One tiny federal agency with 116 full-time employees and a $28.9 million dollar budget is in charge of regulating the global marine economy, which contributes $397 billion to the US GDP annually and accounts for 80 percent of goods shipped worldwide. That’s not just an apples and oranges discrepancy—that’s like an apple versus Apple. The budget for the military’s marching bands is fifteen times greater than the Federal Maritime Commission’s budget; the Marines alone have five times more musicians than the Commission has staff.
Meanwhile, for months now, aerial views of America’s biggest ports have shown dozens of massive container ships backed up for miles, blotting the ocean as far as the eye can see. Billions of dollars of imported goods sit idly on the water for weeks, depreciating in value, while trucks face over 24-hour waits outside of port gates. The logjam is terrible for people’s health, too—the California Air Resource Board estimates that the sitting ships’ increased pollution is equivalent to adding an obscene 5.8 million cars and 100,000 big rig trucks to the area. The complex and interconnected web of the global supply chain is in a crisis that defies simple solutions. But addressing that crisis is made more difficult by decades-old deregulation of the ocean shipping industry, and the fact that a few powerful global entities are making billions of dollars from its continued dysfunction.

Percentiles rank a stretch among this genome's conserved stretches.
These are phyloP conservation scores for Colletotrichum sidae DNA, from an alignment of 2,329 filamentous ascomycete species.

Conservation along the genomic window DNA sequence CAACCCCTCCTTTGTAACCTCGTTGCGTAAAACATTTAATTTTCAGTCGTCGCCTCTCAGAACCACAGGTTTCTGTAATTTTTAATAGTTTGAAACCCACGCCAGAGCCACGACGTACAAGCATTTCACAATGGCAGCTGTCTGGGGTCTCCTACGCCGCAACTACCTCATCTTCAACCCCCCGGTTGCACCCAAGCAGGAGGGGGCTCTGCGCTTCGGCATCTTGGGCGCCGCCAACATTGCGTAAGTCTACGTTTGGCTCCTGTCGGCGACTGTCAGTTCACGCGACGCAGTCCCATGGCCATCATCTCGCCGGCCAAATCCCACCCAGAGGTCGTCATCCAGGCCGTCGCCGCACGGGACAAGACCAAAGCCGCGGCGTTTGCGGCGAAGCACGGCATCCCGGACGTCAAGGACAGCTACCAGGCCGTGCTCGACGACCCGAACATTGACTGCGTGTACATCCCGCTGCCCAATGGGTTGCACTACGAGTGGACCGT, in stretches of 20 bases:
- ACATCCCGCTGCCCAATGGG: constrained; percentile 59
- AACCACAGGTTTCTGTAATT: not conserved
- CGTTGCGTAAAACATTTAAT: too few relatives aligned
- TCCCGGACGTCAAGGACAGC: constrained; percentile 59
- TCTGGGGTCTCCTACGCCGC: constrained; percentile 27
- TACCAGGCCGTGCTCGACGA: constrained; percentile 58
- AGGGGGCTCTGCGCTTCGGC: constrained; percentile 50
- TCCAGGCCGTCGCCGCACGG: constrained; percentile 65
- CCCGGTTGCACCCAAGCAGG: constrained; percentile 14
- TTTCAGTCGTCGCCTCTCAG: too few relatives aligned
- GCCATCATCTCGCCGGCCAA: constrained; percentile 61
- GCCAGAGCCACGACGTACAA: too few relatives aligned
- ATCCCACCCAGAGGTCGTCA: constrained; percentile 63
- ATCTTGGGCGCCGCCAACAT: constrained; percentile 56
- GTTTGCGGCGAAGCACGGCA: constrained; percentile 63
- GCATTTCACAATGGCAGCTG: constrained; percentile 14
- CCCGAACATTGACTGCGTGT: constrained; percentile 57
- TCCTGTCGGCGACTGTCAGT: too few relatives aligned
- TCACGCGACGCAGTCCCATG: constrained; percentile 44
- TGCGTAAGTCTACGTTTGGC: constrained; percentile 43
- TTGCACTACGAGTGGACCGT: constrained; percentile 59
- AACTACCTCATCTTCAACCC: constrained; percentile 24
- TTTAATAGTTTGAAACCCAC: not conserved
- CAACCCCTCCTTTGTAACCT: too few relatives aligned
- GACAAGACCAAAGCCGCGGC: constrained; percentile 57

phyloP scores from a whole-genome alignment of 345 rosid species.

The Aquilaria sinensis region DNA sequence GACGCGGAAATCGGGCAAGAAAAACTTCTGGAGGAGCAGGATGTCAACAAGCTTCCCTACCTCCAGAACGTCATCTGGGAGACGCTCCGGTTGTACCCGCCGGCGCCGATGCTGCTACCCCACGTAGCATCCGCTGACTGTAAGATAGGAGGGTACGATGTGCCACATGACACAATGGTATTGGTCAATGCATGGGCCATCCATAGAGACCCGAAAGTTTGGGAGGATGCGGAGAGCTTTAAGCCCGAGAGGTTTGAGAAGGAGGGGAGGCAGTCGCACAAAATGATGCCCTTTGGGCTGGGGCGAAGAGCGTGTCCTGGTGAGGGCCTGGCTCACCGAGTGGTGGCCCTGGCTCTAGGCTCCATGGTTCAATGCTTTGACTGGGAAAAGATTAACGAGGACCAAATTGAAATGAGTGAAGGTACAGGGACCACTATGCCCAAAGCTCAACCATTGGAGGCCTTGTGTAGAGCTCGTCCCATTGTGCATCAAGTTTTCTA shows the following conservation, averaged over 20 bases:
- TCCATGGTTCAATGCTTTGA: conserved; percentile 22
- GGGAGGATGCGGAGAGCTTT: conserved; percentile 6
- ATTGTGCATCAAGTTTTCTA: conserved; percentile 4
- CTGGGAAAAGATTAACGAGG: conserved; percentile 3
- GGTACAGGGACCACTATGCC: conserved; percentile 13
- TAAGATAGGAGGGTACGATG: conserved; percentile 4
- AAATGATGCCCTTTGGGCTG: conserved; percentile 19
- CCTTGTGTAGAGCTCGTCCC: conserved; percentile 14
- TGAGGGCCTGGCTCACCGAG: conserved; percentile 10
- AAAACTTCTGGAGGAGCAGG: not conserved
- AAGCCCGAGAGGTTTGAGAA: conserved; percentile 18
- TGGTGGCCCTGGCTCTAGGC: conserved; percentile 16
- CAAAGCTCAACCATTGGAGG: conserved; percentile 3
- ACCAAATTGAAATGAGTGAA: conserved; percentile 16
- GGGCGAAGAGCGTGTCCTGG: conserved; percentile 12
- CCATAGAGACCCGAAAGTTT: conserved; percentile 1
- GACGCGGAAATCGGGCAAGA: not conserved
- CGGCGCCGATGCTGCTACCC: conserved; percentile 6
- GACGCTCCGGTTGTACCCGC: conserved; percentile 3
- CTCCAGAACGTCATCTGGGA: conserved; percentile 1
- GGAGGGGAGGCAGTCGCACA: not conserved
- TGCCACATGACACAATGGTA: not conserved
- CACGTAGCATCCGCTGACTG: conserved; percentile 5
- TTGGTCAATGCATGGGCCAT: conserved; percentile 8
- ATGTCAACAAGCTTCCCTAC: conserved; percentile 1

Three alliances of the nine biggest shipping container lines control 83 percent of the global shipping market and 95 percent of critical East-West trade lanes.They are on track to make an eye-watering $150 billion dollars in 2021—more than 25 times their 2019 profit. Terminal operators are also turning a profit, as most terminals are operated by U.S. subsidiaries of those same foreign container lines. It’s worth noting that the top 25 container lines are all foreign companies; the US’s largest container line, Matson, holds only a 0.3 percent share of the market. These three carrier-operator alliances are effectively holding the global supply chain hostage in order to milk as much money as they can from heightened demand and stifled supply.